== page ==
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Building Biology for Healthy homes

What is building biology? What are the benefits of its houses?

This blog will explain the importance of Building Biology  for Healthy homes,  as well as for all homeowners 

Building biology investigates the whole interaction between people and their indoor environment. It is built on 25 fundamental principles taking into consideration 19 distinct categories that cover electrosmog (Electromagnetic fields, also known as EMFs) and sound, light pollution from indoor sources indoor air pollution indoor temperature, mold, and allergens. This standard and guidelines, which were developed by the Building Biology standard and guidelines are now in their 8th revision are the culmination of more than 30 years of study, more than 10,0000 real studies of sleeping spaces together with more than 100 medical doctors as well as numerous researchers, scientists engineers, and building biologists. The basis of the Building Biology standards and guidelines were always:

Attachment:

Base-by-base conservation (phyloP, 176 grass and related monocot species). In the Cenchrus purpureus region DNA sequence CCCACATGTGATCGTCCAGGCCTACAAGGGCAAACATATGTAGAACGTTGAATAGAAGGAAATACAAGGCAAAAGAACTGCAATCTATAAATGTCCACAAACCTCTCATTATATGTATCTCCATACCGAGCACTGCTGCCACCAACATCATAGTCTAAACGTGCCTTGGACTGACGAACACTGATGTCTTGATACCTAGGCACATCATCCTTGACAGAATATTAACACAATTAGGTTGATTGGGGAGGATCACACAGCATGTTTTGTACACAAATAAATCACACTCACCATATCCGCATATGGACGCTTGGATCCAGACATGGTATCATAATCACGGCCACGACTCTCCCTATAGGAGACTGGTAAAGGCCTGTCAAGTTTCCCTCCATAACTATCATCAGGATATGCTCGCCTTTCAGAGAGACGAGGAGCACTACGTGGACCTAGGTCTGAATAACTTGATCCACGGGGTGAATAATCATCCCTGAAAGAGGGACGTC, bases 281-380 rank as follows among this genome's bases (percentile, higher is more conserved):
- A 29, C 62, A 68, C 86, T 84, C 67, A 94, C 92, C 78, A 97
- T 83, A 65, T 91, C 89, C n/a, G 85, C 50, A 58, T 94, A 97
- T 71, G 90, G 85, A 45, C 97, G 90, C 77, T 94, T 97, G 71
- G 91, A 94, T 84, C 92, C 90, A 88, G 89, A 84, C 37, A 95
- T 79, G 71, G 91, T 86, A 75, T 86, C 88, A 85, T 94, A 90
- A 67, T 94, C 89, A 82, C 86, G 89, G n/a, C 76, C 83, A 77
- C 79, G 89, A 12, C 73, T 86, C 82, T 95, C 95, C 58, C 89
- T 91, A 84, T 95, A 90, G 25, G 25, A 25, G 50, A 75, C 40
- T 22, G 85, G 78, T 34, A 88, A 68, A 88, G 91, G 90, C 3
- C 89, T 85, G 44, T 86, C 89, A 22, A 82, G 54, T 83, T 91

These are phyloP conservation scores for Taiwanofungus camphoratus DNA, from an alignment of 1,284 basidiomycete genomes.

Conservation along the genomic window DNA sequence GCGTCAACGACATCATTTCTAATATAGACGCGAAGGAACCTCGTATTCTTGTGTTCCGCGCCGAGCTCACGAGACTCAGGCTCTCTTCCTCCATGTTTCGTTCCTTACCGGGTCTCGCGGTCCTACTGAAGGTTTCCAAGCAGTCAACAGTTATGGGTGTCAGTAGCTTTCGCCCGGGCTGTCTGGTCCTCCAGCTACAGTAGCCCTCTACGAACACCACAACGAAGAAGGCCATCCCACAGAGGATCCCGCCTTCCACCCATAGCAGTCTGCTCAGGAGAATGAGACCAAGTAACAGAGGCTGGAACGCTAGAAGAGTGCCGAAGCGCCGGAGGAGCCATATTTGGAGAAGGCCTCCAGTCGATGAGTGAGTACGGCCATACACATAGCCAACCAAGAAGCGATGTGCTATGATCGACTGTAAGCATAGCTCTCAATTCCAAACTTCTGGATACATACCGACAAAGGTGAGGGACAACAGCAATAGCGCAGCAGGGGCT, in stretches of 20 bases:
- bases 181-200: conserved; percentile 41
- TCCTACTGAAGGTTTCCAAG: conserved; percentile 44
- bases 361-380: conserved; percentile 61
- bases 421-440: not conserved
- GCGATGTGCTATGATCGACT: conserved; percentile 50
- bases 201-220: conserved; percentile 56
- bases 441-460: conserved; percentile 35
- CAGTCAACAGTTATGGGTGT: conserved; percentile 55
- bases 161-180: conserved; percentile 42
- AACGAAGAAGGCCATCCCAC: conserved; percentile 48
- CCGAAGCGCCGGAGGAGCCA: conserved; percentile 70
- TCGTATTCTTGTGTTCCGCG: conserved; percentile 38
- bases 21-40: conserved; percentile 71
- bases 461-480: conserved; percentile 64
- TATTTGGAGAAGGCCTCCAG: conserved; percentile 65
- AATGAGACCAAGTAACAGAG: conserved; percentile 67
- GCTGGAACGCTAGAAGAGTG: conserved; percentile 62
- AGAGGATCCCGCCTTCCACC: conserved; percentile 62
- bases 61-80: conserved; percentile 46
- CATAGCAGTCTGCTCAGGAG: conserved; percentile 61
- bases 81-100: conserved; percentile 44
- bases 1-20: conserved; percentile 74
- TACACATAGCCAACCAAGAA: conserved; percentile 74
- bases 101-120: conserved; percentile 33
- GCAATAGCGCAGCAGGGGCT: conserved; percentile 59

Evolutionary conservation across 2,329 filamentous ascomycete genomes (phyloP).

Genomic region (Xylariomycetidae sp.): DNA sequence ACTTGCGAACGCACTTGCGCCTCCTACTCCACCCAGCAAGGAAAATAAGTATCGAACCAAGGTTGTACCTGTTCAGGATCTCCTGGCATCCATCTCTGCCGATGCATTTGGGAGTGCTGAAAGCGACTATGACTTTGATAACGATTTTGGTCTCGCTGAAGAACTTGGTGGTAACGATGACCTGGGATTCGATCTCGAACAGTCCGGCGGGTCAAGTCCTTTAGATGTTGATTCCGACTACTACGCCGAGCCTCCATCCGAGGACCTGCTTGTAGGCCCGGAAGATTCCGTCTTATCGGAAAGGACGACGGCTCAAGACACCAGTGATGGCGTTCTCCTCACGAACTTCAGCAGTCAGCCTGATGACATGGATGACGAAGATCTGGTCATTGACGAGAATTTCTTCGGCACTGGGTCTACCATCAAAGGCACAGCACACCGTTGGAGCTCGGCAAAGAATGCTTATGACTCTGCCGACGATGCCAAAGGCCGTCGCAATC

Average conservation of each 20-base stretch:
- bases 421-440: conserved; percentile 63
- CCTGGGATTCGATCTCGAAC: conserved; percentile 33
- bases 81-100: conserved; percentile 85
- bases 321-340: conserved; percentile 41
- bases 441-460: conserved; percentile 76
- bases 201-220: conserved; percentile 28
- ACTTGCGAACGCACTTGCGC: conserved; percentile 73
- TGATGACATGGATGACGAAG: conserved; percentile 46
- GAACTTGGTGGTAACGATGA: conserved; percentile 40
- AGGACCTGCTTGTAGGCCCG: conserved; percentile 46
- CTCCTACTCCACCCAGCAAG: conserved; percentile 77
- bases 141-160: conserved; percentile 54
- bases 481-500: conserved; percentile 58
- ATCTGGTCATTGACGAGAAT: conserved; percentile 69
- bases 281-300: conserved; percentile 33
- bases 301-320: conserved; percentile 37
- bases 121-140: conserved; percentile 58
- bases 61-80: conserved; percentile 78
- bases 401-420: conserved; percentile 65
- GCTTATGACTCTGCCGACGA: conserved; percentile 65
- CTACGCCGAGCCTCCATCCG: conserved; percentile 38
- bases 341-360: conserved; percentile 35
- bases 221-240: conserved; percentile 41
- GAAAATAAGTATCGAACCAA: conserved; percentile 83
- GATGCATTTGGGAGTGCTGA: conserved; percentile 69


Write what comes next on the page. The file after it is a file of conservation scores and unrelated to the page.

• Every risk reduction strategy aims at.
  • The information in the guide is intended as an aid, nothing less, not more.
  • If you can, use nature as the ideal standard.

Building Biology Standard and Guidelines Building Biology Standard and Guidelines are being utilized as a base and guidance by institutions and colleagues across Germany, Europe, North and South America, Australia, New Zealand, India, and Japan to mention some. In 2016 the number of students has risen to over 7000 students who have completed programs in building biology around the world.